Picture the typical preschool worksheet, numerals 1, 2, 3, 4, 5, arranged across from drawings of grouped objects. These worksheets are available by the dozens, free online or in purchased workbooks. They can be fun, but possibly they will make a mom pull her hair and cry and scream.
Picture the bright little girl who loves routine and knows all the answers. It seems so fun, for both of you, feeling all smug about doing school. But at home it takes a minute or two to do a worksheet that takes 30 minutes in a classroom, as the teacher works to get everyone to focus, to get ready, to pass out papers, to focus again, to explain the page, focus again, do the page, round-up all the kids who did not do the page and get them to do it, then collect the papers. Whew. In the meantime your sweet little girl has run through 10 pages and wants more. She likes doing it right and knowing she’s right. It takes time, energy and money to create enough work pages for this child, and then she wants to keep them all. Worksheet overload!
A second little girl happily sits down to do school with mommy. She loves your attention. Looking at the worksheet she sees a flower which gives her all kinds of ideas. While she colors the flowers in pink and purple she chats with you about the options for pretty pink flowers, hair bows, tea parties, room decor and more. This little girl is all about relationships and creativity. She isn’t too interested in numbers, and 20 minutes later she has not drawn a line from the flower to the 1. It’s hair pulling time for the logical sequential mom.
Waste of Time?
Picture a third child. He knows all the answers, but is not interested in a silly worksheet. If he knows it, why should he bother? If this child gets his mind off the self-initiated project you took him from so he could do school, he is likely to focus on errors on the page. Mom, why did they make the key red? Keys are not red. Why does it only have five numbers? Where is 20? The question for you is will you make your son do the page or recognize that he knows the answers? It is a waste of his time, and yours.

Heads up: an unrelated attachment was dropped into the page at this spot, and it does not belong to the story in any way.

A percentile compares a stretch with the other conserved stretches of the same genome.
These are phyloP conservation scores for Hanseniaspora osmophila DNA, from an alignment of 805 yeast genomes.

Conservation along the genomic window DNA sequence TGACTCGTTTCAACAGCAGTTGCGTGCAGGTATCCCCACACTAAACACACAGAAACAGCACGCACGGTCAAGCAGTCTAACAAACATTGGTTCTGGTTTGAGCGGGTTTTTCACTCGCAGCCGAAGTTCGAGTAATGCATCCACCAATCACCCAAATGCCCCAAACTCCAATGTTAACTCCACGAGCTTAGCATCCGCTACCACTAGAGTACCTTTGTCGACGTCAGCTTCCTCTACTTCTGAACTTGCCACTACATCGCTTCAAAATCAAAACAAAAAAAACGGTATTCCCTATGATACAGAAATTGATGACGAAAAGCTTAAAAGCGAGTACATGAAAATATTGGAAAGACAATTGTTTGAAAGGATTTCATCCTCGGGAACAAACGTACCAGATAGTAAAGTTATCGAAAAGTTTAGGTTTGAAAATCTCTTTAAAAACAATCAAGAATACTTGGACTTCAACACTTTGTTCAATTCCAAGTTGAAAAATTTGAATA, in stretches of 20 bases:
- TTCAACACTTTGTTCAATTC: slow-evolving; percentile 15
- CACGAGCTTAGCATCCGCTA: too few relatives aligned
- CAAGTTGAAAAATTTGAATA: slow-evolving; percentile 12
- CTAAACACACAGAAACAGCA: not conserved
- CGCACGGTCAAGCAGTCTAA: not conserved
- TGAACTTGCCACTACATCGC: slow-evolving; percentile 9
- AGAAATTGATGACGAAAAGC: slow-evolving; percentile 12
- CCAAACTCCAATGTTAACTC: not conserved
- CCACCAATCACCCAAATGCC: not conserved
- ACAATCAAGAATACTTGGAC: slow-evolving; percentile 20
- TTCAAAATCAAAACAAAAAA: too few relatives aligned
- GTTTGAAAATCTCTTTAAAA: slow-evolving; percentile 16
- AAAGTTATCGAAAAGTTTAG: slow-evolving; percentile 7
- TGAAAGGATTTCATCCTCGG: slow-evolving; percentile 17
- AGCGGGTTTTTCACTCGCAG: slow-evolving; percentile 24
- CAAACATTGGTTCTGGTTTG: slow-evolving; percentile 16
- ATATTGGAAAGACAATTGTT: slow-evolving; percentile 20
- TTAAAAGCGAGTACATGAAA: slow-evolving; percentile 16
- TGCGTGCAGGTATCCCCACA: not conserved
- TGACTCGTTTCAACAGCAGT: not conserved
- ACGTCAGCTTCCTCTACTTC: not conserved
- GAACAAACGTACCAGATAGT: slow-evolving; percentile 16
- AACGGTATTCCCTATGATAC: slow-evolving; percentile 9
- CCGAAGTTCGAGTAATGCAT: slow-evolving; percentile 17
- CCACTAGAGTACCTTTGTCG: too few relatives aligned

Finally, there is the boy who just wants to play. He enjoys games, and pretending, and large motor activity. He is not ready to sit down with a pencil. When you insist, he sticks his tongue in the corner of his mouth, grabs the pencil and makes a great dark slash across the page. Oh no! That’s not right. Erasing the ugly mark rips the paper. Tears, and maybe tears from mom too. Your son is done. Those three minutes of effort were all his attention span. This little boy feels like a failure and chances are mommy does too. The reality is most preschoolers are like this child, preferring to play and having very short attention spans.
Budding Learning Styles
Of course all these children could be either a boy or a girl. What we see here are budding learning styles, but what we see of learning styles in preschool is not necessarily what you can expect as they grow and develop. Preschoolers are concrete learners who need to learn through play and real life activities. That is their developmental stage. While worksheets can be fun, and an interesting diversion, they are not the best learning tool for preschool. Play a game, build with Legos, run a race, or sip some pretend lemonade and enjoy the fun of learning with little ones.
©2013 by Debbie Feely. Used by permission of the author.